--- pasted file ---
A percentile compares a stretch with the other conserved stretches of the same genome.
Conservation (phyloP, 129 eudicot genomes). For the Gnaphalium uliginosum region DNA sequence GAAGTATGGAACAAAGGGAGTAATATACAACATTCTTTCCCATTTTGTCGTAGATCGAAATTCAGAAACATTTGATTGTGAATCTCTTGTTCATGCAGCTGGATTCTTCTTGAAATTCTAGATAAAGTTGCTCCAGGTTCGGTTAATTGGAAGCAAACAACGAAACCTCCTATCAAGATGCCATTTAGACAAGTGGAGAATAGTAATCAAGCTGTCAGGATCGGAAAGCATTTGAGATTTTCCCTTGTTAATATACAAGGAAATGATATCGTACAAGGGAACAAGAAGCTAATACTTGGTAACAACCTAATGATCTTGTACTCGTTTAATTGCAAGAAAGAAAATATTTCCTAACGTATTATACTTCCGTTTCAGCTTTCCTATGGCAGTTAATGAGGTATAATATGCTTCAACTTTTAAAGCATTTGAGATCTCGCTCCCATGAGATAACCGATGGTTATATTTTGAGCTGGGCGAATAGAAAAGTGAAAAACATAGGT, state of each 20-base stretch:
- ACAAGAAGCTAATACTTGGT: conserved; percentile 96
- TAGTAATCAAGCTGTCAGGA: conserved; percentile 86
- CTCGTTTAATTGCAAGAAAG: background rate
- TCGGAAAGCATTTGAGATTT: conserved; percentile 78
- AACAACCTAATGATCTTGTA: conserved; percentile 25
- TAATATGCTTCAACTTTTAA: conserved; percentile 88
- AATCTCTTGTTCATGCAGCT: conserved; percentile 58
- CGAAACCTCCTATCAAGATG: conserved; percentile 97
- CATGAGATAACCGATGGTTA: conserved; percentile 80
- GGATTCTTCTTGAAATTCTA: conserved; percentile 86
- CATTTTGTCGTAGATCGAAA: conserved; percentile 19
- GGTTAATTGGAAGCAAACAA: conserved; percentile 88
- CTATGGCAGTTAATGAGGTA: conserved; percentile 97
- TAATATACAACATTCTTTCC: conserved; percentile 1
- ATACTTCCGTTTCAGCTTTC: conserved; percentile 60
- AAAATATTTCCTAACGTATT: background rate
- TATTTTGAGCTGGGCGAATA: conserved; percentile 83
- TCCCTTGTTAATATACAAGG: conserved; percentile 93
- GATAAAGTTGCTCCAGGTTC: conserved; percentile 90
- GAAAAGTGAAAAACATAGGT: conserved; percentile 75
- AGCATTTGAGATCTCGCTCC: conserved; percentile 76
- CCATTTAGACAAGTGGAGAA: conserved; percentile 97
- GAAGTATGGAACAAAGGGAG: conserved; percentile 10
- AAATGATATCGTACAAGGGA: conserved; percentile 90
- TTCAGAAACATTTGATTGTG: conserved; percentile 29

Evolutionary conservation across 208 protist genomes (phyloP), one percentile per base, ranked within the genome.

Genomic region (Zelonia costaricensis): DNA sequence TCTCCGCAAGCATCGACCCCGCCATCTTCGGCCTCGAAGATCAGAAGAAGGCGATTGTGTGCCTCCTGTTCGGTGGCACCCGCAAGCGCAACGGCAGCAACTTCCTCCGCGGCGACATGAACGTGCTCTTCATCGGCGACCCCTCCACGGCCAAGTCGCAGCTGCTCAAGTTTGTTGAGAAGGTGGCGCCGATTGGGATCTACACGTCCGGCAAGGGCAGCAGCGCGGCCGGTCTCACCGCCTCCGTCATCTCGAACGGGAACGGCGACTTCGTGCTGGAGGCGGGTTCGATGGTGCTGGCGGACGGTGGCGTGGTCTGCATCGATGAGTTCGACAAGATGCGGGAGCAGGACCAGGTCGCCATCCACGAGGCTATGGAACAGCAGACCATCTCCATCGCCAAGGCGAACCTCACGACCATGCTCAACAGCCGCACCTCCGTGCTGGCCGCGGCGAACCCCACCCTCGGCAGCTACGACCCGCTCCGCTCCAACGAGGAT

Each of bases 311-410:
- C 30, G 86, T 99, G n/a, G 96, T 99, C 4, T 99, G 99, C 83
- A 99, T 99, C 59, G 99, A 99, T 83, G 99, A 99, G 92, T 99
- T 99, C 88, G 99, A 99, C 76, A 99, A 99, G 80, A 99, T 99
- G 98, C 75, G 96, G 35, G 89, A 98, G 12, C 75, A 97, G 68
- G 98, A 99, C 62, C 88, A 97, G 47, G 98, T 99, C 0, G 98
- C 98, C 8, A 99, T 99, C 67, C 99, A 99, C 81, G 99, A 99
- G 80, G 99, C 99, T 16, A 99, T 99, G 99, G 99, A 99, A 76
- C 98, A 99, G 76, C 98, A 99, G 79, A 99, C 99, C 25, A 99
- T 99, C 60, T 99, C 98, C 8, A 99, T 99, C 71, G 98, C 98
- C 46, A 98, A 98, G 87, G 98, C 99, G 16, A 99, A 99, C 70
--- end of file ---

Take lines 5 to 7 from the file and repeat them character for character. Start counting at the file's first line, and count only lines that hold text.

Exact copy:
- CTCGTTTAATTGCAAGAAAG: background rate
- TCGGAAAGCATTTGAGATTT: conserved; percentile 78
- AACAACCTAATGATCTTGTA: conserved; percentile 25